I bought the Bank model from them and after a long wait (though within their promised delivery time) I was quite pleased with what I got.  It's a fairly simple model that looks good on the tabletop, with a removable roof to allow figures to be concealed within the building (although the interior has no detailing).  My only reservation is that the brickwork effect is done with light sand coloured bricks and darker mortar, whereas I'd prefer it the other way around.  But despite this it looks good on the tabletop and I've ordered several more buildings from PMC Games.

Next up, on the Lead Adventure forums, Jim Bibbly, AKA Oshiro Model Terrain mentioned he'd been working on a Victorian Warehouse kit in laser-cut acrylic plastic, which he would be selling for £25.  While it was a little steeper price than I really wanted to pay, I wanted to encourage any Victorian-specific terrain manufacture, so although the building isn't on the Oshiro webstore yet, I contacted Mr Bibbly (not his real name, I suspect) and ordered one.  The kit arrived promptly and I was blown away by the beautiful laser-etched detail.  Basic assembly was simple and the windows and doors were kept separate so they could be spraypainted separately.  The roof came with pre-cut card strips with a tiling effect, a product which Oshiro sells separately.  Having done this manually for building models in the past I have to say this is absolutely brilliant and a massive timesaver.
Nice, but not as nice as it should have been.

Things went wrong for me when I came to paint the brick walls.  I started out trying to copy a technique I'd seen on the Lead Adventure forums, starting with a light undercoat and drybrushing the red brick colour on, which is supposed to leave the lighter colour in the recessed mortar areas.  Try as I might, I couldn't get a consistent effect across the whole model.  On one part of the model it would leave the mortar areas completely untouched by red, giving a very bold appearance, yet on other areas with the same paint load and brush stroke it would put more red paint into the mortar crevice than on the brick surface. I then tried the opposite process - a lighter wash to run into the recessed mortar areas, but again had inconsistent results.  I can't say if this was anything to do with the model itself, with different areas having been cut and etched in slightly different ways, or if it's just down to my ham-fisted painting skills.  But the resulting paint job I'm left with isn't anywhere near as good as the detailing on the model deserves.  My other beef with this building is the size.  For £25 it's absolutely tiny, smaller than my scratchbuild slum terraces.  I don't think I could call this a warehouse compared to the other buildings I have, but it'll do as a church hall or similar public building.  I'm not going to say it's not worth the £25 asking price - the detailing on the model and the quality of design go a long way to justify a premium price, but since I'm unable to get the most out of the detailing, I'd have to say that it's just not worth it for me, and sadly probably won't buy any more buildings from Oshiro.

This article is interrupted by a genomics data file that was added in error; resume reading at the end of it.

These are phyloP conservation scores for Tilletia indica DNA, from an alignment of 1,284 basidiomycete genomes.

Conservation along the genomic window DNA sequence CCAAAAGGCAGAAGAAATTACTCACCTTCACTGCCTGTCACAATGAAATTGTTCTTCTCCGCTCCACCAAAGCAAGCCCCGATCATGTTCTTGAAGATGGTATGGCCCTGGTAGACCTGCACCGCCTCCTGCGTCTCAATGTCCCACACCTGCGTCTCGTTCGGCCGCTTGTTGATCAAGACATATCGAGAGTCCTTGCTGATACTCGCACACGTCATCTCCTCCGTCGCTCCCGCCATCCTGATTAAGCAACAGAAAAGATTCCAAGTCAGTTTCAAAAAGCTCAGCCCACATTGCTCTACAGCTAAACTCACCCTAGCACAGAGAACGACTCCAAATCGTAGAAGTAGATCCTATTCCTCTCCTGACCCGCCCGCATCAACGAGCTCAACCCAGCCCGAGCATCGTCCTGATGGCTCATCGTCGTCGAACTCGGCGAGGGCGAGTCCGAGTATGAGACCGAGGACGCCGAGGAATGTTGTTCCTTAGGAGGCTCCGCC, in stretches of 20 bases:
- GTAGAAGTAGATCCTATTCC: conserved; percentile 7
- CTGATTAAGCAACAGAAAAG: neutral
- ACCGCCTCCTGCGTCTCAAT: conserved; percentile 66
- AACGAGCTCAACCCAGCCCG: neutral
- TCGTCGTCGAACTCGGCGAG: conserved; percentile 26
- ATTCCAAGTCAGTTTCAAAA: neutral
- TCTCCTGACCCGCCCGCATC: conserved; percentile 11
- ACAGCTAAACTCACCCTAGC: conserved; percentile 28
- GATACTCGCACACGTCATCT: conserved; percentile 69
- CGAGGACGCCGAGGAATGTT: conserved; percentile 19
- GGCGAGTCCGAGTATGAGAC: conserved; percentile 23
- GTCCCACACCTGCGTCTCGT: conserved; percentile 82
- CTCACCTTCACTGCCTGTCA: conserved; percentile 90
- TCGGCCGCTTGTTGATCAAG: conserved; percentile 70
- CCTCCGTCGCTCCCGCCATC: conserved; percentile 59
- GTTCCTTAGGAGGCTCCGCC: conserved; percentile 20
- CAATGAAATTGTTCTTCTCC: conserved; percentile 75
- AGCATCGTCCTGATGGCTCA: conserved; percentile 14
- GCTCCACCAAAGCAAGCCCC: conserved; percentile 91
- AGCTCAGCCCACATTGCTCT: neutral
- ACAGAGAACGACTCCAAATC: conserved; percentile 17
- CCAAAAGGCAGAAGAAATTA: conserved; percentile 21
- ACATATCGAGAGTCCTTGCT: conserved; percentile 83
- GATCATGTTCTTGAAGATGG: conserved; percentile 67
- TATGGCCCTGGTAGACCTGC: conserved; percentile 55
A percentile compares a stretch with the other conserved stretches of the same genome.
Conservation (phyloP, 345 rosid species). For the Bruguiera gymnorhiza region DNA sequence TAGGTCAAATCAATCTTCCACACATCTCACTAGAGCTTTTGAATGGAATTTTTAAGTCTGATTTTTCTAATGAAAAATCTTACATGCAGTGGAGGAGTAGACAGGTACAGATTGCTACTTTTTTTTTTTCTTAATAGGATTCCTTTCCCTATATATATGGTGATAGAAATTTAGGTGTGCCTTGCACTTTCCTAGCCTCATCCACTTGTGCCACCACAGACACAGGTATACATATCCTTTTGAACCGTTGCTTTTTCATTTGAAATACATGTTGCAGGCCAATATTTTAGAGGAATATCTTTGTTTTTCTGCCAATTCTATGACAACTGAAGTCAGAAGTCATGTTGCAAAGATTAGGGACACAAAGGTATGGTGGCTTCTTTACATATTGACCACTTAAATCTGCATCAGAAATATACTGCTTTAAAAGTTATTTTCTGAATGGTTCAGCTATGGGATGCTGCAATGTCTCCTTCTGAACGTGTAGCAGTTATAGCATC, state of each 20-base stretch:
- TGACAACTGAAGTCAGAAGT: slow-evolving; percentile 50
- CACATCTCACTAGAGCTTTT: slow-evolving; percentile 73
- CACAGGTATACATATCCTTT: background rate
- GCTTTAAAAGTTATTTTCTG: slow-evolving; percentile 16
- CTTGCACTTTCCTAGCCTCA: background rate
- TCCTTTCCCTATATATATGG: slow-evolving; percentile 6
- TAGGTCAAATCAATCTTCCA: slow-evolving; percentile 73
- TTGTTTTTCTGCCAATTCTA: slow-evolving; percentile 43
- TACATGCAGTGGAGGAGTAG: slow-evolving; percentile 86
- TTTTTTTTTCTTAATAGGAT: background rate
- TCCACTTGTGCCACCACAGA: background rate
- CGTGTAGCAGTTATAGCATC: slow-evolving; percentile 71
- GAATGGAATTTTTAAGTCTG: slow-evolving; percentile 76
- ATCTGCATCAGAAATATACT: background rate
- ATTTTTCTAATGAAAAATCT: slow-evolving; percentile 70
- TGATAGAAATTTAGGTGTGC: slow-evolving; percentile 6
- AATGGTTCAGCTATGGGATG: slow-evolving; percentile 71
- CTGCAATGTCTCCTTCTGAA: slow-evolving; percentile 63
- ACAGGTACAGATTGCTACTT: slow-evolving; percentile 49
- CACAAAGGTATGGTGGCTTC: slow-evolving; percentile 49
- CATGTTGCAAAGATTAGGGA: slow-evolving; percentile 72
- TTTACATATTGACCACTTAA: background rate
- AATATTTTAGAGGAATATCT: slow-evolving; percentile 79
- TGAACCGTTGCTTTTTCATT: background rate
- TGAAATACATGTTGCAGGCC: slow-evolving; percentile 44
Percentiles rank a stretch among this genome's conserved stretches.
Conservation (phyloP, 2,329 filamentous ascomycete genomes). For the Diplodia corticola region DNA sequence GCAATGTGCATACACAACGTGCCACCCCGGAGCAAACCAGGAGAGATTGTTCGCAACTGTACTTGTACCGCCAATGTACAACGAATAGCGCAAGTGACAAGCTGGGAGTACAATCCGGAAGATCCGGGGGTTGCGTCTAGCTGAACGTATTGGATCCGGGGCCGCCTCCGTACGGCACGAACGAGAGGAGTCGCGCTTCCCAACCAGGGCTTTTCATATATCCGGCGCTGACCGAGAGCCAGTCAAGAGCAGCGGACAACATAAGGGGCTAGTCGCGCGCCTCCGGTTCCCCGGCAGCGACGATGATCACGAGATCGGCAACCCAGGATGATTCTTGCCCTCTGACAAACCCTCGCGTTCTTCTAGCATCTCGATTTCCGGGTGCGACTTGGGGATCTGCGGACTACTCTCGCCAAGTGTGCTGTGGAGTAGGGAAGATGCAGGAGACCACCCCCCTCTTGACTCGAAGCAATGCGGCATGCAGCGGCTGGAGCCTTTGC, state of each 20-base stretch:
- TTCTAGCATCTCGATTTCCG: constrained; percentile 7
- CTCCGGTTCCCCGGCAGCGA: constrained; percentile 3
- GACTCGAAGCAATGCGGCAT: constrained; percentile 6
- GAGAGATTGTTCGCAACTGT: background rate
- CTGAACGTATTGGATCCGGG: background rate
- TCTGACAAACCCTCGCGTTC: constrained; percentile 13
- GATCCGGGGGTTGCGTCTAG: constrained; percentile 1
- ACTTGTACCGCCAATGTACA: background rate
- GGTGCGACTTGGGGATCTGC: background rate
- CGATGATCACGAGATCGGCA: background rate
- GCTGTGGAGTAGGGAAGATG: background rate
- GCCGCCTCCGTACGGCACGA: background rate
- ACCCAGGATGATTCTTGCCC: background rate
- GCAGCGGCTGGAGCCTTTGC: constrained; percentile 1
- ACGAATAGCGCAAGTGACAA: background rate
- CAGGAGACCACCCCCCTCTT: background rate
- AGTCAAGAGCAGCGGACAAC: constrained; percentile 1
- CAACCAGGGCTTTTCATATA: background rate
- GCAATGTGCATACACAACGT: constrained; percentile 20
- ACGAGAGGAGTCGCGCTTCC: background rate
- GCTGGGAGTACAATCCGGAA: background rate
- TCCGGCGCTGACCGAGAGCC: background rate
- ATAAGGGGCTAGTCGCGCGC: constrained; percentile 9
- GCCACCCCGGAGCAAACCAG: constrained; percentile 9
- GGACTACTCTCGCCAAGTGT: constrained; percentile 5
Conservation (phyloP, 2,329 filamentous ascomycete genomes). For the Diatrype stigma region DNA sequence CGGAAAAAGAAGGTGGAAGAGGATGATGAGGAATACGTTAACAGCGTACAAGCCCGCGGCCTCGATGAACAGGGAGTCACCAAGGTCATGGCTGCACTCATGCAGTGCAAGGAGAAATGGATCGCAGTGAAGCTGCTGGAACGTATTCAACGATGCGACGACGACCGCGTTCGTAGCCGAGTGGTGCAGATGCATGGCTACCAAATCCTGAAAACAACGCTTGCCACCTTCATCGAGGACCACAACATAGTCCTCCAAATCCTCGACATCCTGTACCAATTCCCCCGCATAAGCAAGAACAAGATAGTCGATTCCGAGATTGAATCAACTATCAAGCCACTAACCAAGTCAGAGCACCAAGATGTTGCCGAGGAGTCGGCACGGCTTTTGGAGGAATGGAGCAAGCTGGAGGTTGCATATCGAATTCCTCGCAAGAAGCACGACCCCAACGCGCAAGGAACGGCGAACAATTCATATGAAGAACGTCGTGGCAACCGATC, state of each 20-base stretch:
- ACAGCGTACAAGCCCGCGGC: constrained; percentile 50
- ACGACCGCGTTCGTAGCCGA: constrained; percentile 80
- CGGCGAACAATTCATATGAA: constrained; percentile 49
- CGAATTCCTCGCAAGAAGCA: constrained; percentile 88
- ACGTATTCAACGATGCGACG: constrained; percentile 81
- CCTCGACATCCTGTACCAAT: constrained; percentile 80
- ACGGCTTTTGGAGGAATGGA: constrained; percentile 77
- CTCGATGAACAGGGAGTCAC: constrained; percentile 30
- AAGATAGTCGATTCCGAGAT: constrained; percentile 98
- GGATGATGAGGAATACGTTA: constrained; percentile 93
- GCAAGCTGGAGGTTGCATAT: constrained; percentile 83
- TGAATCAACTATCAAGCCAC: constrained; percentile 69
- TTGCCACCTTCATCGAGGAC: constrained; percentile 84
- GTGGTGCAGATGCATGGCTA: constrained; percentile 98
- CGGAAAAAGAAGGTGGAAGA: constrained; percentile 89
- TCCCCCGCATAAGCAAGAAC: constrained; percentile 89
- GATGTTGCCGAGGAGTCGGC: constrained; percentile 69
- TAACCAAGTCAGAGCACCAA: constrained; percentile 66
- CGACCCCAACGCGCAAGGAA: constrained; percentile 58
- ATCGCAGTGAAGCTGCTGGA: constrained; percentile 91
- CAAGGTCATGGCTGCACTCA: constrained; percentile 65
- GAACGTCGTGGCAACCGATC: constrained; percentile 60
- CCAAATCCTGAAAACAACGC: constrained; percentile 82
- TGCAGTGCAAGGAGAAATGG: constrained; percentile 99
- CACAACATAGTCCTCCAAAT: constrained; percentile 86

Next up, Amera Plastic Mouldings produce terrain out of vac-formed plastic.  This process takes flat sheets of plastic which are heated and pulled over a mould by vacuum in order to shape them.  Amera produce both natural features and buildings in their range, and while I had my eye on their impressive Ministry Building from their Future Zone range for my city terrain, in order to try them out at a lower price break I ordered the church from their Fantasy Realms range for the princely sum of £7.95+P&P.
Assembled, added baseboard, matt black primer, WIP

When it arrived I was stunned by how big it was, easily three times the size of Oshiro's warehouse.  The nave came as a single moulded piece, with a number of separate buttress pieces that could be glued on.  The church tower came as four separate walls with a floor and flat roof piece, and two longer buttresses that could be glued to the corner.  The pieces went together easily with polystyrene cement, although I did find it useful to fill some of the gaps with filler, as well as smearing a little onto the walls in places to break up the too-perfect stone pattern.  I've currently got the building glued to a baseboard and undercoated black, and am pretty confident that a little drybrushing will have this table ready without too much more work.  It's surprisingly sturdy once secured to the basen yet still very lightweight, being a hollow plastic shell.  You certainly get a lot of terrain for your money and any qualms I had about vac-formed plastic are gone.  I've now ordered the Ministry which I expect will be the centrepiece of the city terrain.  In the meantime the church will serve equally well in rural based games, and I've bought a set of Renedra plastic gravestones in order to build an accompanying graveyard.

Next up (told you the credit card had been thrashed!) Warbases.co.uk produce a range of laser-cut MDF building kits, again aimed at the VBCW market.  Their webstore doesn't give any size information, so for a trial I ordered two of their terraced houses (actually more like semi detached) which come in at the princely sum of £12.50 each.  Unlike the flat roofed slum terraces that We've been scratchbuilding, these come with gable roofs. The brickwork is laser-etched on and looks fantastic, and the windows are cutout and separate inserts are provided to glue to the inside of the building, so that it looks like the windows are recessed (exactly the same technique we're using for the scratchbuilds, funnily enough).  The building includes a walled back yard area (again exactly like our scratchbuilds) but also includes a small shed.